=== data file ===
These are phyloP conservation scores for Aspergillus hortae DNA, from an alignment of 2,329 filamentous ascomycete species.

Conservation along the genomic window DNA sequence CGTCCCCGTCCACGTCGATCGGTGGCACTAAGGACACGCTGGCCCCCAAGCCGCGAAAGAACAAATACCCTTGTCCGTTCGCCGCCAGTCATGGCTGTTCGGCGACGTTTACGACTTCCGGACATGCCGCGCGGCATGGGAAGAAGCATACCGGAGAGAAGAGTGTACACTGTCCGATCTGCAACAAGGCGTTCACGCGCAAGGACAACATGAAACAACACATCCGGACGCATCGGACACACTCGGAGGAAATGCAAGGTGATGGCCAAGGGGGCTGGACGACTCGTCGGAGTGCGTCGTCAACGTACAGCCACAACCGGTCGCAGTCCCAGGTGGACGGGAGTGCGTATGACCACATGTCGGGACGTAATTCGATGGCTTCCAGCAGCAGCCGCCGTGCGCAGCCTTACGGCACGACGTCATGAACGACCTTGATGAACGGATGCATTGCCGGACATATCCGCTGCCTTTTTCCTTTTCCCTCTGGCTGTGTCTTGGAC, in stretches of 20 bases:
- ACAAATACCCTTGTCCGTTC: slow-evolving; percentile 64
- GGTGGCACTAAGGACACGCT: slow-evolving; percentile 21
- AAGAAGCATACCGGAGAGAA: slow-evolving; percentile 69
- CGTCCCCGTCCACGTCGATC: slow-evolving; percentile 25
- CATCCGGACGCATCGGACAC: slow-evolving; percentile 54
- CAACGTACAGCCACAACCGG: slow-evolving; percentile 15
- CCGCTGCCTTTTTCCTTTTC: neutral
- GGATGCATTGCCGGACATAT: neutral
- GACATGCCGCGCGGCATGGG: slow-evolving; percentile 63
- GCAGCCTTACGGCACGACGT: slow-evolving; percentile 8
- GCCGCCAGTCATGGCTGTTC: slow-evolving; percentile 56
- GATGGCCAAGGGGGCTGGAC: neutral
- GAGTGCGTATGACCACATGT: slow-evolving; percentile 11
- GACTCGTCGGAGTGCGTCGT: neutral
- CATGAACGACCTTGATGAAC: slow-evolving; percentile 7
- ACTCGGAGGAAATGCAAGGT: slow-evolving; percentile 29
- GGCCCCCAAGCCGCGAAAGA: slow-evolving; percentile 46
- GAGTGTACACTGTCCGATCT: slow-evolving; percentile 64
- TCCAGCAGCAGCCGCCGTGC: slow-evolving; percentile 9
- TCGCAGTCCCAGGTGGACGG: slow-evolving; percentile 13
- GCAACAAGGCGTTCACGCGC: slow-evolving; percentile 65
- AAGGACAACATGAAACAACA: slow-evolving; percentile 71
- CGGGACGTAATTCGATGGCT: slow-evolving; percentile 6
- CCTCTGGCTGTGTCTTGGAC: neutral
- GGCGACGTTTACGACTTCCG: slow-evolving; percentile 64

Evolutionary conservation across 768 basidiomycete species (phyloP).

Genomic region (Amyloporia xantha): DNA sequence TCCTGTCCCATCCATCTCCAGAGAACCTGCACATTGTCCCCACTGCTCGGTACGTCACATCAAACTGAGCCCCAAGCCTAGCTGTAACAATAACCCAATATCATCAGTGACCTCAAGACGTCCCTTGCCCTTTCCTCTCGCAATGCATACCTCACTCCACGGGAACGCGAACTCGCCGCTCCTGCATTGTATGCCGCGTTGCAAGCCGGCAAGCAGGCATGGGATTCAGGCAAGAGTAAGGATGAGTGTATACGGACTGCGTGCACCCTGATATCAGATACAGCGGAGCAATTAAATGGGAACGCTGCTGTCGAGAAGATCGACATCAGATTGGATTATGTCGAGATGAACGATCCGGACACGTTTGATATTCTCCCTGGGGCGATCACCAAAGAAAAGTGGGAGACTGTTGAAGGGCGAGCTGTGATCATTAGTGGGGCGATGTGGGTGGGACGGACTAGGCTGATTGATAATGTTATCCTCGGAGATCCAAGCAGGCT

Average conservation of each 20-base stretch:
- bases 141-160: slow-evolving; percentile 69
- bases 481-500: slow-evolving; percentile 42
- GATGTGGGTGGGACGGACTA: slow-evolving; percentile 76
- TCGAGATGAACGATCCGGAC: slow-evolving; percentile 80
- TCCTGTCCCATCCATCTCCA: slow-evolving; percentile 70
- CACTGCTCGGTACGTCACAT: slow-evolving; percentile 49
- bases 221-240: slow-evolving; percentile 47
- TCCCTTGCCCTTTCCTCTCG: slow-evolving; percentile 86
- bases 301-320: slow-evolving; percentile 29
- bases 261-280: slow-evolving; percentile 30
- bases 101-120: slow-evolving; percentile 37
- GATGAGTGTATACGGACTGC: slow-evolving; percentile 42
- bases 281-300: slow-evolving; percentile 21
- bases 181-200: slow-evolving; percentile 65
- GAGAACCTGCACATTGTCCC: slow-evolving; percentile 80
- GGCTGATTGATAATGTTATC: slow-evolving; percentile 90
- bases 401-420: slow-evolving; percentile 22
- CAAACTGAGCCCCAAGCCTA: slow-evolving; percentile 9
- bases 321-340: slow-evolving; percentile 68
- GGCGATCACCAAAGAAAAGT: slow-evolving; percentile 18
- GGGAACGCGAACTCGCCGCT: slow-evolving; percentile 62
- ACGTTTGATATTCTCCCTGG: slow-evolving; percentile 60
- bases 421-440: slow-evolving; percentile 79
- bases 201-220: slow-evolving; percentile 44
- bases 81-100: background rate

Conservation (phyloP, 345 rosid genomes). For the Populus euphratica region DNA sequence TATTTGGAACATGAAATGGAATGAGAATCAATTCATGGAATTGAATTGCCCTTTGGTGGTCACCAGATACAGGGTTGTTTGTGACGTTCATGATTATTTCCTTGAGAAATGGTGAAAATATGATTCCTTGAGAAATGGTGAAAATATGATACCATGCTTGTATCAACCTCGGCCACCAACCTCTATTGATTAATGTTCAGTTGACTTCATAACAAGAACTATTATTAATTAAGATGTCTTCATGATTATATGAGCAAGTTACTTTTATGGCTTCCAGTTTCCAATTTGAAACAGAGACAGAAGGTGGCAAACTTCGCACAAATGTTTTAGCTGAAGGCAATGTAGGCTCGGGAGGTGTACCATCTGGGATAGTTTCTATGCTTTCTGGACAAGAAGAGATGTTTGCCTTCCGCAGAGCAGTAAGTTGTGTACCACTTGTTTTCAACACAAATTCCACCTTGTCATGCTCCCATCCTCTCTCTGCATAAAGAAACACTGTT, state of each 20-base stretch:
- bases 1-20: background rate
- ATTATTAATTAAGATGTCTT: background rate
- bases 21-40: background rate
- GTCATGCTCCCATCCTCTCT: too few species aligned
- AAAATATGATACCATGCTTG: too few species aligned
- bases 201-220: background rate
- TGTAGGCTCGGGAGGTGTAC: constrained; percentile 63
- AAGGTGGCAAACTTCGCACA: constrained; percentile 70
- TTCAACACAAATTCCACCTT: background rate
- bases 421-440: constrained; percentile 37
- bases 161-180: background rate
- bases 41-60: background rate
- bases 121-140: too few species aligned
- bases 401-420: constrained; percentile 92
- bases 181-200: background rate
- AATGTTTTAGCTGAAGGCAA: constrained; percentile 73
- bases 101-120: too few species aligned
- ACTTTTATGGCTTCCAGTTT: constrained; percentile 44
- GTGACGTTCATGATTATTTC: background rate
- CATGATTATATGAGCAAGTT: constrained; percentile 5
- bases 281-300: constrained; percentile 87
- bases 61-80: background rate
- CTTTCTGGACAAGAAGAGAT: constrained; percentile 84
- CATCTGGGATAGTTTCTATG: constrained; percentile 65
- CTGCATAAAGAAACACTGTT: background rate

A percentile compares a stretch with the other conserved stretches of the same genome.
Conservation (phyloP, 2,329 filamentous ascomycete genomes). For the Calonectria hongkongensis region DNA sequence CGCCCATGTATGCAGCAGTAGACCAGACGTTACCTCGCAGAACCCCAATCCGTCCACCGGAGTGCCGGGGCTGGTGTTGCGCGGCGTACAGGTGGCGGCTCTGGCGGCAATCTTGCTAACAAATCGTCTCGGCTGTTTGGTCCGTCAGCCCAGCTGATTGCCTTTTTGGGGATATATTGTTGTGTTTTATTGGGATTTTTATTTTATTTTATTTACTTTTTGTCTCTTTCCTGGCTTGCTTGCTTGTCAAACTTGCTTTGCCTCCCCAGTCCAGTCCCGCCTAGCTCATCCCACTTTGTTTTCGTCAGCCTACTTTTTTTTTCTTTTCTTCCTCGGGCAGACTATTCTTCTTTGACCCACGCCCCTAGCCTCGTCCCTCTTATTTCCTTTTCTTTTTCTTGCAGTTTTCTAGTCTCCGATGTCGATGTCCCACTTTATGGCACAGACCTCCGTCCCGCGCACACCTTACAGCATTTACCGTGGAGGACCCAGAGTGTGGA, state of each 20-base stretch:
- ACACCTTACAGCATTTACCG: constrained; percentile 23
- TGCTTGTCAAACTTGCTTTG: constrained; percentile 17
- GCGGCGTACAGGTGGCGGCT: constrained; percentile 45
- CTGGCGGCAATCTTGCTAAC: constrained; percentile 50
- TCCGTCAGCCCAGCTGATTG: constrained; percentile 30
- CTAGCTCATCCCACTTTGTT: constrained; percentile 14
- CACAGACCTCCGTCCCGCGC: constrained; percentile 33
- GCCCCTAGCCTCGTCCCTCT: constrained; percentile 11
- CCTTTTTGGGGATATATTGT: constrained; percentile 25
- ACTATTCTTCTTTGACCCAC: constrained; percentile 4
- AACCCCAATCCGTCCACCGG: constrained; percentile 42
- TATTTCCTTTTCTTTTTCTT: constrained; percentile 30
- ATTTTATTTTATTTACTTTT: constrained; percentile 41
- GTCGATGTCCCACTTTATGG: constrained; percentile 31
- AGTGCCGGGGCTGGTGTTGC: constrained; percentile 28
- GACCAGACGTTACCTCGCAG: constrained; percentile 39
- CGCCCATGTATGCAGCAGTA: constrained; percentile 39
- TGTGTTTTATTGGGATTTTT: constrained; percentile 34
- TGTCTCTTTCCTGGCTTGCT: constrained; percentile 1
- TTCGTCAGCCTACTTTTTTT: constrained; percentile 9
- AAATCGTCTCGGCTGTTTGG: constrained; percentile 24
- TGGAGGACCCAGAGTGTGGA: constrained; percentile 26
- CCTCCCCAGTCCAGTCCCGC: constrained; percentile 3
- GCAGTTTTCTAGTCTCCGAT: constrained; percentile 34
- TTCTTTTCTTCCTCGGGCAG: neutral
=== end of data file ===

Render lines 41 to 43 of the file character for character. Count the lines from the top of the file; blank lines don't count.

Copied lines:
- bases 101-120: slow-evolving; percentile 37
- GATGAGTGTATACGGACTGC: slow-evolving; percentile 42
- bases 281-300: slow-evolving; percentile 21